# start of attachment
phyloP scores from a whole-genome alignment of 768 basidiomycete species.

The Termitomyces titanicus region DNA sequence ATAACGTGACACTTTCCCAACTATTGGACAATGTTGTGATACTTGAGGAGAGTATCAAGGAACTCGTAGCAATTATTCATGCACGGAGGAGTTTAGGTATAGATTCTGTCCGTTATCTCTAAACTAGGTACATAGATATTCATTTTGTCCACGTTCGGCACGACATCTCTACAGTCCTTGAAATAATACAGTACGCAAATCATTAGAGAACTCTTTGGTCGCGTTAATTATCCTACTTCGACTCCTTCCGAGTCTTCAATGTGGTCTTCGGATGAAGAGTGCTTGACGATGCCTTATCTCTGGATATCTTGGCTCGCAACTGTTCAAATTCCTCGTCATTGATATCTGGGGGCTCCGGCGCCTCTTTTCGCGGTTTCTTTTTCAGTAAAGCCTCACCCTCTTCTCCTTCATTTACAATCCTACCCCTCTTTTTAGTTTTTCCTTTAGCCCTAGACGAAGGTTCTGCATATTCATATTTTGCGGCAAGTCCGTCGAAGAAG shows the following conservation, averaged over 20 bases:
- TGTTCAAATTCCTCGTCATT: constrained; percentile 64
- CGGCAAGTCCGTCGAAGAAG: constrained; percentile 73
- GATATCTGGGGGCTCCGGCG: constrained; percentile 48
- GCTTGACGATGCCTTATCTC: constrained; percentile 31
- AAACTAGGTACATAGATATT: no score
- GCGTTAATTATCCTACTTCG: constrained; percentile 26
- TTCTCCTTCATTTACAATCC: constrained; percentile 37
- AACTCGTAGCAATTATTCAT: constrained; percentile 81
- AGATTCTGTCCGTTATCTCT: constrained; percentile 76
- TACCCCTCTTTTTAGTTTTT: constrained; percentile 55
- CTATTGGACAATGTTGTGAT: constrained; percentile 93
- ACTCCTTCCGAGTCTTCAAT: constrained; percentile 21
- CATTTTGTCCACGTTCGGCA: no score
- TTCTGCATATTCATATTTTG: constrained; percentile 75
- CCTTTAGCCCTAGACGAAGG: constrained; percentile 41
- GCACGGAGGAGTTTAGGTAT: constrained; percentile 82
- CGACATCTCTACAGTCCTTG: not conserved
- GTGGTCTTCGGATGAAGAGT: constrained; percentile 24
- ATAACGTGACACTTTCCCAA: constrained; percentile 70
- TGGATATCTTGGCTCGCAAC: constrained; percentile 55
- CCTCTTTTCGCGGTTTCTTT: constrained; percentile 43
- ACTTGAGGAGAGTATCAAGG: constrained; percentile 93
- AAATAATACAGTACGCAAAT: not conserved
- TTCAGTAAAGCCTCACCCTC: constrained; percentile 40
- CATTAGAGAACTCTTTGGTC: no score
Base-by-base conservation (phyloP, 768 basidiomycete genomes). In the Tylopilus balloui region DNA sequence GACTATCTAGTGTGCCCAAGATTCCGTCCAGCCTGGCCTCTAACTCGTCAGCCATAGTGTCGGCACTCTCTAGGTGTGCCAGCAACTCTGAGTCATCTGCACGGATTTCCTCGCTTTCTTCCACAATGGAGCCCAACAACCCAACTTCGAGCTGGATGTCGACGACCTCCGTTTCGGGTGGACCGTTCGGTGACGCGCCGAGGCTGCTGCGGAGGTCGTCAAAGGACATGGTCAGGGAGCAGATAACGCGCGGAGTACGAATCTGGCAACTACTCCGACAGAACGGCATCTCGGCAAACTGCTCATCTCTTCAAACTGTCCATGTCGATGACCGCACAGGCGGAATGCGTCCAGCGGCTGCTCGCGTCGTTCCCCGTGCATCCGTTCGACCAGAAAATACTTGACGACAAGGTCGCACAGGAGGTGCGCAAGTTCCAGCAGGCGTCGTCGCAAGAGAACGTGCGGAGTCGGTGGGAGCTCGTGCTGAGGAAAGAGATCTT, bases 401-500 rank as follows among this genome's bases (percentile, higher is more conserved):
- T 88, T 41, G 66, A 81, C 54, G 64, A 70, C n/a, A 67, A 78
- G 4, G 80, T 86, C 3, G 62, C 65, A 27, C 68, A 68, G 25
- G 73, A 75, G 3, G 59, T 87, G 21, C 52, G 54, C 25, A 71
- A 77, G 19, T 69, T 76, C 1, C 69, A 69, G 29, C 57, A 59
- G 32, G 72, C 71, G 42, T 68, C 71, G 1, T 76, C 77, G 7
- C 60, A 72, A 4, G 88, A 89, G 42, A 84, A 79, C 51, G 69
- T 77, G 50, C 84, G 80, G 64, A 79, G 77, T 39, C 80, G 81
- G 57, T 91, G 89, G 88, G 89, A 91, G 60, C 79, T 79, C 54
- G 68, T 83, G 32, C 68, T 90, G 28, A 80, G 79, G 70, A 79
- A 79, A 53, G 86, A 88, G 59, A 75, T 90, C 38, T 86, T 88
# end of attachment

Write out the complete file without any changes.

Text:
phyloP scores from a whole-genome alignment of 768 basidiomycete species.

The Termitomyces titanicus region DNA sequence ATAACGTGACACTTTCCCAACTATTGGACAATGTTGTGATACTTGAGGAGAGTATCAAGGAACTCGTAGCAATTATTCATGCACGGAGGAGTTTAGGTATAGATTCTGTCCGTTATCTCTAAACTAGGTACATAGATATTCATTTTGTCCACGTTCGGCACGACATCTCTACAGTCCTTGAAATAATACAGTACGCAAATCATTAGAGAACTCTTTGGTCGCGTTAATTATCCTACTTCGACTCCTTCCGAGTCTTCAATGTGGTCTTCGGATGAAGAGTGCTTGACGATGCCTTATCTCTGGATATCTTGGCTCGCAACTGTTCAAATTCCTCGTCATTGATATCTGGGGGCTCCGGCGCCTCTTTTCGCGGTTTCTTTTTCAGTAAAGCCTCACCCTCTTCTCCTTCATTTACAATCCTACCCCTCTTTTTAGTTTTTCCTTTAGCCCTAGACGAAGGTTCTGCATATTCATATTTTGCGGCAAGTCCGTCGAAGAAG shows the following conservation, averaged over 20 bases:
- TGTTCAAATTCCTCGTCATT: constrained; percentile 64
- CGGCAAGTCCGTCGAAGAAG: constrained; percentile 73
- GATATCTGGGGGCTCCGGCG: constrained; percentile 48
- GCTTGACGATGCCTTATCTC: constrained; percentile 31
- AAACTAGGTACATAGATATT: no score
- GCGTTAATTATCCTACTTCG: constrained; percentile 26
- TTCTCCTTCATTTACAATCC: constrained; percentile 37
- AACTCGTAGCAATTATTCAT: constrained; percentile 81
- AGATTCTGTCCGTTATCTCT: constrained; percentile 76
- TACCCCTCTTTTTAGTTTTT: constrained; percentile 55
- CTATTGGACAATGTTGTGAT: constrained; percentile 93
- ACTCCTTCCGAGTCTTCAAT: constrained; percentile 21
- CATTTTGTCCACGTTCGGCA: no score
- TTCTGCATATTCATATTTTG: constrained; percentile 75
- CCTTTAGCCCTAGACGAAGG: constrained; percentile 41
- GCACGGAGGAGTTTAGGTAT: constrained; percentile 82
- CGACATCTCTACAGTCCTTG: not conserved
- GTGGTCTTCGGATGAAGAGT: constrained; percentile 24
- ATAACGTGACACTTTCCCAA: constrained; percentile 70
- TGGATATCTTGGCTCGCAAC: constrained; percentile 55
- CCTCTTTTCGCGGTTTCTTT: constrained; percentile 43
- ACTTGAGGAGAGTATCAAGG: constrained; percentile 93
- AAATAATACAGTACGCAAAT: not conserved
- TTCAGTAAAGCCTCACCCTC: constrained; percentile 40
- CATTAGAGAACTCTTTGGTC: no score
Base-by-base conservation (phyloP, 768 basidiomycete genomes). In the Tylopilus balloui region DNA sequence GACTATCTAGTGTGCCCAAGATTCCGTCCAGCCTGGCCTCTAACTCGTCAGCCATAGTGTCGGCACTCTCTAGGTGTGCCAGCAACTCTGAGTCATCTGCACGGATTTCCTCGCTTTCTTCCACAATGGAGCCCAACAACCCAACTTCGAGCTGGATGTCGACGACCTCCGTTTCGGGTGGACCGTTCGGTGACGCGCCGAGGCTGCTGCGGAGGTCGTCAAAGGACATGGTCAGGGAGCAGATAACGCGCGGAGTACGAATCTGGCAACTACTCCGACAGAACGGCATCTCGGCAAACTGCTCATCTCTTCAAACTGTCCATGTCGATGACCGCACAGGCGGAATGCGTCCAGCGGCTGCTCGCGTCGTTCCCCGTGCATCCGTTCGACCAGAAAATACTTGACGACAAGGTCGCACAGGAGGTGCGCAAGTTCCAGCAGGCGTCGTCGCAAGAGAACGTGCGGAGTCGGTGGGAGCTCGTGCTGAGGAAAGAGATCTT, bases 401-500 rank as follows among this genome's bases (percentile, higher is more conserved):
- T 88, T 41, G 66, A 81, C 54, G 64, A 70, C n/a, A 67, A 78
- G 4, G 80, T 86, C 3, G 62, C 65, A 27, C 68, A 68, G 25
- G 73, A 75, G 3, G 59, T 87, G 21, C 52, G 54, C 25, A 71
- A 77, G 19, T 69, T 76, C 1, C 69, A 69, G 29, C 57, A 59
- G 32, G 72, C 71, G 42, T 68, C 71, G 1, T 76, C 77, G 7
- C 60, A 72, A 4, G 88, A 89, G 42, A 84, A 79, C 51, G 69
- T 77, G 50, C 84, G 80, G 64, A 79, G 77, T 39, C 80, G 81
- G 57, T 91, G 89, G 88, G 89, A 91, G 60, C 79, T 79, C 54
- G 68, T 83, G 32, C 68, T 90, G 28, A 80, G 79, G 70, A 79
- A 79, A 53, G 86, A 88, G 59, A 75, T 90, C 38, T 86, T 88